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I've been practicing on my tapping ability. An example of what I mean by tapping can be viewed here, notice how the right hand hits the strings.

I'm currently using all four fingers excluding the thumb to tap the guitar. I find my pinky is not as strong as my other fingers when it comes to applying the appropriate strength on the string. What are some exercises I can do to increase my overall finger strength when tapping? More tapping?

As a sidenote, I've noticed that I use the momentum of my forearm to help apply the appropriate pressure on the string I'm trying to hit. If I remove that momentum and only use force created by the movement of my finger the pressure is significantly less. I was hoping these exercises would also help me to not rely on my forearm as much.

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2 Answers 2

up vote 3 down vote accepted

From my experience & from forum surfing, I can confidently say that your pinky finger will always be weaker than the others. I have tried the following techniques and think that they can be used to help bridge the gap for you (aside from unfocused tapping):

  1. Tap softer with the other fingers and tap harder with the pinky finger, slowly and cleanly. Build up speed keeping the sound clean.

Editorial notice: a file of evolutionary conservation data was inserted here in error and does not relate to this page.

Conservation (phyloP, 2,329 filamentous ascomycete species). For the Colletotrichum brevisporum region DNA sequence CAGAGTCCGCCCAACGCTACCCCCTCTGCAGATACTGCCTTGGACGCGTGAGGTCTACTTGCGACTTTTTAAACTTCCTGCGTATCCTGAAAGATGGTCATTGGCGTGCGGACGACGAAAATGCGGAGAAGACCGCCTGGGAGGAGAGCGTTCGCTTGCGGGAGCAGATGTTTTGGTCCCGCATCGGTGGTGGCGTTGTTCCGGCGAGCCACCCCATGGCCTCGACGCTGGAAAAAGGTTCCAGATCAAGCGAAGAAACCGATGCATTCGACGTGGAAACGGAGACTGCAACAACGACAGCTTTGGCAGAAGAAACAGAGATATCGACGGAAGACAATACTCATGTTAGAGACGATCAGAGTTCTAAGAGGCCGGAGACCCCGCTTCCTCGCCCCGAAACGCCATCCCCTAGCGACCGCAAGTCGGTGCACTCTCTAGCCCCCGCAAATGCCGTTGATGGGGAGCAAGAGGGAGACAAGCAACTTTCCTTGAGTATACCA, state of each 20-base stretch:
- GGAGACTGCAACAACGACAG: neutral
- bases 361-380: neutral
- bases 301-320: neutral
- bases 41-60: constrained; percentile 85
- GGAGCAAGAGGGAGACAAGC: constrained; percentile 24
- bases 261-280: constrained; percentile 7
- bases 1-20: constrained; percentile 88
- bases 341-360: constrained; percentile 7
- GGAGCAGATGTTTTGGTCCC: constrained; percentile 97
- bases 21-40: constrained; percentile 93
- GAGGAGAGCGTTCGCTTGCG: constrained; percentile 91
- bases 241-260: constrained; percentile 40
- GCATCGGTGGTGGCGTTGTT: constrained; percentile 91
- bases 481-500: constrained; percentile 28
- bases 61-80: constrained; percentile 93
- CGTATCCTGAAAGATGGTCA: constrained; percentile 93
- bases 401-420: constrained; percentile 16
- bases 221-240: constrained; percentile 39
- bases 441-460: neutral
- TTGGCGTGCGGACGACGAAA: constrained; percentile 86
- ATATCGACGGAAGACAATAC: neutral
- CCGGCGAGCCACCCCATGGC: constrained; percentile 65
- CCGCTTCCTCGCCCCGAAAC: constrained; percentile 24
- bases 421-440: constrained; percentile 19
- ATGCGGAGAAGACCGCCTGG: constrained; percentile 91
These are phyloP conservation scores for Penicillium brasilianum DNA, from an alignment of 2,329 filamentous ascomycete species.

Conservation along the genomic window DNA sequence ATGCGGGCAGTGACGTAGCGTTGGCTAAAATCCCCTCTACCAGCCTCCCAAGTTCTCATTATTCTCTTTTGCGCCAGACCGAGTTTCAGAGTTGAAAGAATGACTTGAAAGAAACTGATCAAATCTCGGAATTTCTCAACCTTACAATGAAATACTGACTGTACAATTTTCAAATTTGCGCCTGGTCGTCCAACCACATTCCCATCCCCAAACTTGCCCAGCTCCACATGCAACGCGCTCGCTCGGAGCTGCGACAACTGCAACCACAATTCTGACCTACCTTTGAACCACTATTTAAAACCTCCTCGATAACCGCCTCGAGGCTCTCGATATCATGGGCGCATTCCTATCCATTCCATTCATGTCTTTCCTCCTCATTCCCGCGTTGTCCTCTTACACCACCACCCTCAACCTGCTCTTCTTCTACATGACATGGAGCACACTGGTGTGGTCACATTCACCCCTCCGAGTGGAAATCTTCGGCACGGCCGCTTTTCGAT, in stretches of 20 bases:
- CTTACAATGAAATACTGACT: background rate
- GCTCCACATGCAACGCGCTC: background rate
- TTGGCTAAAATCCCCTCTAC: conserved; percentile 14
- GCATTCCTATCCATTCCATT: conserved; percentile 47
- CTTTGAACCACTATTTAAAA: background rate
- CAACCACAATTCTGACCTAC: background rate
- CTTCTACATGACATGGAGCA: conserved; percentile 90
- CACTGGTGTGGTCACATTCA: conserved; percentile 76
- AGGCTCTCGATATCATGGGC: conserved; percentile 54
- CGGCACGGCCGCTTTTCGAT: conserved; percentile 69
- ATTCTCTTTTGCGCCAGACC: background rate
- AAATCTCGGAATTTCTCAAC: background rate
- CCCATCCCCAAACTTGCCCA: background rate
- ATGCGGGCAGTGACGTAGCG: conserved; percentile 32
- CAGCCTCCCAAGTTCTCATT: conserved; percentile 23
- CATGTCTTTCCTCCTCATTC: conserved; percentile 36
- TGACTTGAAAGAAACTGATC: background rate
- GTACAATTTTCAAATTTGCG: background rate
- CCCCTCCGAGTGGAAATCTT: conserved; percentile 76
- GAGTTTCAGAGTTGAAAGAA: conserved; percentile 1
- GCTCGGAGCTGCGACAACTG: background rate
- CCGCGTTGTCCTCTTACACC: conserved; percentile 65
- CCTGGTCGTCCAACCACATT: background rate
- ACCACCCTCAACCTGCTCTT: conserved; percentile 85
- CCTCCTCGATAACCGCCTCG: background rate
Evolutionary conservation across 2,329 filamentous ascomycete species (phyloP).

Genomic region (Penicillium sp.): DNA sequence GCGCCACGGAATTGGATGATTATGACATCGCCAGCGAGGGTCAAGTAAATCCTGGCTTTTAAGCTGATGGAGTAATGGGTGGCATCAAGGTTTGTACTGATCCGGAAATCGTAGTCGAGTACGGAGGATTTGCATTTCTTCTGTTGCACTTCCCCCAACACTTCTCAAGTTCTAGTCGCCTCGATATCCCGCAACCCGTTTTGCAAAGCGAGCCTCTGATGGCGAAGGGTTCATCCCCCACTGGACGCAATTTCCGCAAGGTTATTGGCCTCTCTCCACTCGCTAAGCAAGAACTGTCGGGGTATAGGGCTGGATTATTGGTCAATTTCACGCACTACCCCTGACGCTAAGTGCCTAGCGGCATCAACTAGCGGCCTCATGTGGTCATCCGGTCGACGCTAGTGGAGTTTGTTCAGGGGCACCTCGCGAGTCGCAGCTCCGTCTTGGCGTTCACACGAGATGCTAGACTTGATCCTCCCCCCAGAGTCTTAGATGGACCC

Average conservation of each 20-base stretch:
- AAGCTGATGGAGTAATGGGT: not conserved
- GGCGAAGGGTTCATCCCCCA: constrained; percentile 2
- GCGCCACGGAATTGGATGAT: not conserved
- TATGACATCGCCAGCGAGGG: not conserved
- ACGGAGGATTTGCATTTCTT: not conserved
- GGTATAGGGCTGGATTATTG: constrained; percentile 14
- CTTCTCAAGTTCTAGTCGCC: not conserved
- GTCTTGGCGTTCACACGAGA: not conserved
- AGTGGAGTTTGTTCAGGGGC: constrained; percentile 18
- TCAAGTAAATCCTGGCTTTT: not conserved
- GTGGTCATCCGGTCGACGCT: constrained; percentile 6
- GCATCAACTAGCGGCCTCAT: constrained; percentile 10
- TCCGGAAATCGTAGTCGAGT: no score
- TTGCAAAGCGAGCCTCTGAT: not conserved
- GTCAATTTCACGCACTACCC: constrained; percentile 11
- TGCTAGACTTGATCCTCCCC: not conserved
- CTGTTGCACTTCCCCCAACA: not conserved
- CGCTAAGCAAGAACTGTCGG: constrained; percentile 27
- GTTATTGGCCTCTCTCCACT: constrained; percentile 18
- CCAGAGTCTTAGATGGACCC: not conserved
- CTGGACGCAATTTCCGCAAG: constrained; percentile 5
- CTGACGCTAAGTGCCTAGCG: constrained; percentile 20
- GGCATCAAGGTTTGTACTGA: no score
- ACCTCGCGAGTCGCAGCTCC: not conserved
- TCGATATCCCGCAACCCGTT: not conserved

2. Use hand / finger grips to exercise the fingers, focusing on the pinky. (Gripmaster, Planet Waves, Xtensor, etc.)
  3. Use finger weights.
    finger weights

    Place weights on pinky to make it work harder, which will in turn build strength. Start off light, slow, and clean -- gradually increasing speed. After a week or so, increase weight and start back slow. You can alternate between increasing speed and or increasing weight, depending on what you want to train.

If I were you, I would invest in the finger weights. I have found them very helpful. You actually feel faster and stronger after playing with them on and then removing them and playing normally.

Note: I do not consider myself to be an expert guitar player.

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To point #1, I find that when practicing slowly, it is good to make sure that the motions of the individual fingers are done at full speed. This makes the transition from slow to fast more automatic. –  Tim Seguine Mar 18 at 7:58
    
Interesting, haven't heard of finger weights. I'm going to keep this question open a bit longer to see if anyone else has any tips. –  jason328 Mar 19 at 3:11

In moments where you have nothing to do (sitting on the bus, watching tv), you could train your hands by tapping on you knee for example. You could also stretch your fingers backwards and try to counter that with your finger muscles to basically train them.

Also, what really helped me building strength in my left pinky was starting to play the piano. I have pretty small hands and for me it really really helped a lot :). On top of that, I can play a bit of piano now :).

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